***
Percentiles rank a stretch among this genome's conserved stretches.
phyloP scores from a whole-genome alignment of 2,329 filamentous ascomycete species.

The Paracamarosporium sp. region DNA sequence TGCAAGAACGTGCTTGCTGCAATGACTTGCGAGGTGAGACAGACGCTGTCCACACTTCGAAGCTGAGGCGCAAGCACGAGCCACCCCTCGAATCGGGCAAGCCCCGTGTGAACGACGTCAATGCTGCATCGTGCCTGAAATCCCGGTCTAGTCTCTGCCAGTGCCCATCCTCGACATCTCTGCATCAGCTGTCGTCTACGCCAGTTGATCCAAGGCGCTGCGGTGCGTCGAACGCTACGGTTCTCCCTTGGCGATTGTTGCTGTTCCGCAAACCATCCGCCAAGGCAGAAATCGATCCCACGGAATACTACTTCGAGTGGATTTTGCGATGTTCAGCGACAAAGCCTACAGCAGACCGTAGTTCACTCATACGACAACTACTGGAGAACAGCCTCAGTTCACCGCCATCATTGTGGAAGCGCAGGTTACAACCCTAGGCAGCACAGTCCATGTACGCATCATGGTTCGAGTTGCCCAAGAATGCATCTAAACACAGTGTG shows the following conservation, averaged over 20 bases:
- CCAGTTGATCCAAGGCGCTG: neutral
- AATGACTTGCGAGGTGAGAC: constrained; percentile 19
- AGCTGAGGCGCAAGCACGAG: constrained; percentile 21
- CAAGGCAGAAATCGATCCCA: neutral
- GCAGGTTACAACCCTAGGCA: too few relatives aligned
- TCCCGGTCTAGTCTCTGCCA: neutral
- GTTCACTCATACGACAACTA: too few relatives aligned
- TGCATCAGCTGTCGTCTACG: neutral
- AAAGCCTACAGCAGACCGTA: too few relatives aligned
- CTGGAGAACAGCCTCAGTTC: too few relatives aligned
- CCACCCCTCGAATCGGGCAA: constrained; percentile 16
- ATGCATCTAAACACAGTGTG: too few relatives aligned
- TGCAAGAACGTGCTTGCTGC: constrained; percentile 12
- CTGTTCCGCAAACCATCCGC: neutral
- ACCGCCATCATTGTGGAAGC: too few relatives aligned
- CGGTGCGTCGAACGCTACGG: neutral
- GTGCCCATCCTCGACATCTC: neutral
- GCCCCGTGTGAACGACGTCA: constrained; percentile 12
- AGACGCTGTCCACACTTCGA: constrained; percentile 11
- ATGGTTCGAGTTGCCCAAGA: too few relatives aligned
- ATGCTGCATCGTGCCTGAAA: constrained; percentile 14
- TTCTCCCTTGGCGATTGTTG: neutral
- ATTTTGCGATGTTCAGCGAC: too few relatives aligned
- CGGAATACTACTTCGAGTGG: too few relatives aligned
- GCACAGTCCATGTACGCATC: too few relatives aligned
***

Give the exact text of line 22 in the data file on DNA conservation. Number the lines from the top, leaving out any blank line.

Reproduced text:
- AGACGCTGTCCACACTTCGA: constrained; percentile 11